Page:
Kings coach Todd McLellan made sure to be clear on two points Tuesday afternoon, during a discussion with media members about the state of coaching in the NHL amid a recent wave of player abuse and mistreatment allegations that has swept across the league.
“I think the line between right and wrong is pretty clear,” McLellan said, before adding: “I think players and coaches, 99.9% of the time, do a real good job of not crossing the line.”
Several serious instances when coaches have erred, however, have made their way to the forefront in the past couple of weeks, setting into motion an existential debate within the sport about what is acceptable, and what is not.
Some examples have been painfully obvious.
Former Calgary Flames coach Bill Peters, for instance, lost his job last week after a player he formerly coached came forward saying Peters directed racial epithets toward him a decade ago. Another former player of Peters subsequently accused the coach of physically abusing him during a game.
Other allegations have been less clear.
Chicago Blackhawks assistant Marc Crawford was claimed to have kicked former Kings player Sean Avery in December 2006, when Crawford was coaching the Kings. On Monday, the Blackhawks announced Crawford would be away from the team while it conducts an investigation into his conduct, even as Avery subsequently came to Crawford’s defense.
Former Detroit Red Wings and Toronto Maple Leafs coach Mike Babcock has been described as verbally abusive or overdemanding by some of his former players. Former Kings coach Darryl Sutter’s stern coaching style was called into question by former Kings player Daniel Carcillo. Coaches and clubs at the minor league and junior hockey levels have also come under fire.
Against this backdrop, McLellan carefully answered questions Tuesday. A full-time coach since 1993, the 52-year-old is one of the most experienced bench bosses in the NHL. But when he was a player, “the game was just different,” he said.
“The best analogy I can use is, my elementary school experience was completely different than the elementary school experience that my kids went through,” McLellan continued. “No one stands in the corner anymore. No one puts their heads on their desks. Ears aren’t pulled. You don’t go to the principal’s office to see or get the strap.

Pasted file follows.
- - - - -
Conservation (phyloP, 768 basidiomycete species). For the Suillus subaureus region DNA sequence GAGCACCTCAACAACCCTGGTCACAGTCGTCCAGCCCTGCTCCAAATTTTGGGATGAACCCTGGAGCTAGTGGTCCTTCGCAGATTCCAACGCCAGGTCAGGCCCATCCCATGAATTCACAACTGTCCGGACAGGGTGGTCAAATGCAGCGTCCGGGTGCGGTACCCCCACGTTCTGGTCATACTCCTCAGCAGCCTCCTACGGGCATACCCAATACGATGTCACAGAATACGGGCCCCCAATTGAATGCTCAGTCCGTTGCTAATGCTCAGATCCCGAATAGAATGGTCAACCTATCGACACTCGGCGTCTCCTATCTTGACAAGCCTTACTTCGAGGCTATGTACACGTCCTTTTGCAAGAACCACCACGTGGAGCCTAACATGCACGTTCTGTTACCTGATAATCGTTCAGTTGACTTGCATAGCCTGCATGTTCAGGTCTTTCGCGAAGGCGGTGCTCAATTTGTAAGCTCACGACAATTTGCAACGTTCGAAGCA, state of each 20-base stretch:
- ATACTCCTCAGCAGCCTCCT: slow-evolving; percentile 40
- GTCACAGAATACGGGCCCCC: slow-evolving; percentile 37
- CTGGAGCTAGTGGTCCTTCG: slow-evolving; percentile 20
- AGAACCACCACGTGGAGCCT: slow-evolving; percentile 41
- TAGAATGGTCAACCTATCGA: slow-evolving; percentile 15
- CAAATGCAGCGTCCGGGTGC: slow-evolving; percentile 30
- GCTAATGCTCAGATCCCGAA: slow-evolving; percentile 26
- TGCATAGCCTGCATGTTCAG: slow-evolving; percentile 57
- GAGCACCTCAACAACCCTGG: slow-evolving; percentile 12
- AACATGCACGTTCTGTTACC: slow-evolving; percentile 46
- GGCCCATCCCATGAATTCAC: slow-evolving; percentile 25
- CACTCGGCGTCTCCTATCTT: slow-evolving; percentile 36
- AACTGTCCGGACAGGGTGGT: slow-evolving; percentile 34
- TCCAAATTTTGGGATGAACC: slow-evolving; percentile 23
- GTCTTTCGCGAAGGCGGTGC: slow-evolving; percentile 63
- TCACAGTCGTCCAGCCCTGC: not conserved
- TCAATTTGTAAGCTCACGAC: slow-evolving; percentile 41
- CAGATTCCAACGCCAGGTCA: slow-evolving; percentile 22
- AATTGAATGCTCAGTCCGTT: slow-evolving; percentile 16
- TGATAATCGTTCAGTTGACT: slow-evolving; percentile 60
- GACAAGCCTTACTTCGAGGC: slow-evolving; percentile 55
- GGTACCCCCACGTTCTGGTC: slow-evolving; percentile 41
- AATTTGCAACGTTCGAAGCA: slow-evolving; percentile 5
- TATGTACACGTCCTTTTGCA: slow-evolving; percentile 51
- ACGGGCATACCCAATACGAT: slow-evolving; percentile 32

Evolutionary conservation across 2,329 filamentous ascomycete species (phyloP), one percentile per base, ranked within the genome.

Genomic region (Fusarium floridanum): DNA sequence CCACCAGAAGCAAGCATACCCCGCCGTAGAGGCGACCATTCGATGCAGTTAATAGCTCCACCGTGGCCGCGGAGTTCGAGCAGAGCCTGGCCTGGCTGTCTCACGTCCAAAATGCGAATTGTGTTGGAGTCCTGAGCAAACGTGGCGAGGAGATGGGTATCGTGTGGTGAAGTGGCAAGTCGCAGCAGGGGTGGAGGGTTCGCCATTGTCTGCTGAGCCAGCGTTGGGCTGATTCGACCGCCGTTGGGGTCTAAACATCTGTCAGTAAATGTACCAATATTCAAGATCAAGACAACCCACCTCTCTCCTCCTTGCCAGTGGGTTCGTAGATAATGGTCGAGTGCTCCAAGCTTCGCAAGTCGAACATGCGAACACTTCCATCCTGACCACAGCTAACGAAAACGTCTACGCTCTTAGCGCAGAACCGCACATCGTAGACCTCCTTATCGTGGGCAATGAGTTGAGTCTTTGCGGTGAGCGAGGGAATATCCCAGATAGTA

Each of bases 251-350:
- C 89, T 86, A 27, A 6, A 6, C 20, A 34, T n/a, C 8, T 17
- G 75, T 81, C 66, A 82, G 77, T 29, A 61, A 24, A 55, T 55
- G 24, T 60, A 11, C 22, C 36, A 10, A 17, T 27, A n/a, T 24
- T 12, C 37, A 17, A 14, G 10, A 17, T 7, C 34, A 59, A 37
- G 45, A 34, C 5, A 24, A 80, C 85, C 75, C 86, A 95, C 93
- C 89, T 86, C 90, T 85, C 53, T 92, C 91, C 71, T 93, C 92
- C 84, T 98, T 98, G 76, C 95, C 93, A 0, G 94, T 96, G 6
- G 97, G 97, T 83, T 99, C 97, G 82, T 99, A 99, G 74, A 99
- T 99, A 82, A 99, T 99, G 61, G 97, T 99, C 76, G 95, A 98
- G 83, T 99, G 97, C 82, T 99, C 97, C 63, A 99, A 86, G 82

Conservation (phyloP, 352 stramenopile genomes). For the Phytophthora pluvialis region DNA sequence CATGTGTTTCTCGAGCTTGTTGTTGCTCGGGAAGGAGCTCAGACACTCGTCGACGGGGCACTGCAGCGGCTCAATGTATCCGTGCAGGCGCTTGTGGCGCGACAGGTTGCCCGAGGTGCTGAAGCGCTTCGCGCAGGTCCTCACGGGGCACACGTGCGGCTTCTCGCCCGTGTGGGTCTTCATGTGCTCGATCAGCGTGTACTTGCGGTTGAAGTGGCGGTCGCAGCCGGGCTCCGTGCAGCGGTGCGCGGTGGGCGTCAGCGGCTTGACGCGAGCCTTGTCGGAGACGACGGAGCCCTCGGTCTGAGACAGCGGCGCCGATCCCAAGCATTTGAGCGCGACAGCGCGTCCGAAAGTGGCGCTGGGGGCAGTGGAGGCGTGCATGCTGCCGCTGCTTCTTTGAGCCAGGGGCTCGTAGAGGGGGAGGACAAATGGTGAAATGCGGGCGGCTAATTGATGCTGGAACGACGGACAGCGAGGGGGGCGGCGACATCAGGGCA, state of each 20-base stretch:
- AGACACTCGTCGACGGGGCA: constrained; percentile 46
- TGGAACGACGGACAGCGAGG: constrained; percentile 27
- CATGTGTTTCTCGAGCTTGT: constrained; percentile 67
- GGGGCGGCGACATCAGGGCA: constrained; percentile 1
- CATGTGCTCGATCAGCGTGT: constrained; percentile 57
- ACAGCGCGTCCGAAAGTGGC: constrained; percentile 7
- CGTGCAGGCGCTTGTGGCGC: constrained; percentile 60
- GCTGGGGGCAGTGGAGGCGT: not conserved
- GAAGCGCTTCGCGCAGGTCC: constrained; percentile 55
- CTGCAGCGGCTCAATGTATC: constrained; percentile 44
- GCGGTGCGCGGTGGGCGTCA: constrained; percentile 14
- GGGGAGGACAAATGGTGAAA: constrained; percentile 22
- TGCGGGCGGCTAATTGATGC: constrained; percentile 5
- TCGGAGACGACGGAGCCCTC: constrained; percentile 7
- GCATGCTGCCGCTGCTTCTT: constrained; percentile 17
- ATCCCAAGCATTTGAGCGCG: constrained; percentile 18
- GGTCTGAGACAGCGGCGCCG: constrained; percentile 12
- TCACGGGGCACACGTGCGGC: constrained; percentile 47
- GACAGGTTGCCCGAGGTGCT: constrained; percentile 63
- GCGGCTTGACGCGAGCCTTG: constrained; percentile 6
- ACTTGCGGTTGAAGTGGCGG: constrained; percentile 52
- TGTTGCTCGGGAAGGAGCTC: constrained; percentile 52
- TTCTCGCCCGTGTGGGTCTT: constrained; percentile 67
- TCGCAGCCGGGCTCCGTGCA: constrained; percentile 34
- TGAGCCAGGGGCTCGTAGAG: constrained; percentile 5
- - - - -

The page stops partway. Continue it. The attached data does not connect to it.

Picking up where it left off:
“Society has changed. The coaches that I had growing up did a tremendous job for me as an individual. Hockey and life. I’m appreciative of them. The soft side, but the hard side as well. They helped me by being hard on me sometimes. I hold no ill will to any coaches that were direct with me or pushed me — not physically — but pushed me to become a better player. Challenged me.”
Still, the recent developments around the league have put McLellan in a state of reflection. He reexamined moments from his career, which has included previous NHL head coaching jobs in San Jose (2008-2015) and Edmonton (2015-2019). He also was an assistant under Babcock in Detroit from 2005-2008, and was the head coach of the 2015 Canadian IIHF World Championship team on which Peters was an assistant.
“I can’t speak for anybody other than myself,” McLellan said. “I think we all take stock of our careers at some point, on a regular basis. Not just when there’s crisis, or whatever you want to call it. We all take stock of it, we think of situations.
“You feel good about some that you handled. And boy, if I could have a do-over in that situation, it doesn’t mean you did anything wrong, but maybe the tone of voice you used or the direction that you gave could be dealt a little firmer sometimes, or a little softer.”
He recently reached out to his son, Tyson, a senior on Denver University’s Division-I hockey team, to see if he experienced any unscrupulous coaching. Tyson didn’t share any personal horror stories.
But “he said, ‘Dad, I’ve been called almost everything you can think of on the ice,’” McLellan said. “In the battle, sometimes we can forget that’s the workplace too. Player to player. The trash-talking that goes on in every sport. He said to me, ‘It doesn’t affect the way I play. It’s water off my back and away we go.’ I think most players would tell you that. But there still is crossing the line in that situation.”
Asked if that line between right and wrong has changed during his time around the game, McLellan said yes.
“The line between pushing a player — I’m not talking physical — but getting the player to maximize his physical talents and to get a team to pull together and go further into their toolbox than they ever have, is delicate,” he said. “Sometimes feelings are hurt. There’s never an intention behind it, but there are feelings that get hurt.”
Building trust between himself and his players is McLellan’s personal aim. To do so means treating them with respect, and expecting it in return.
“It’s easy to be liked. You have to earn the respect,” McLellan said. “That comes through a lot of different avenues. One, the player has got to know you care about them, and not just if you win games or lose games. But how can we help that individual?”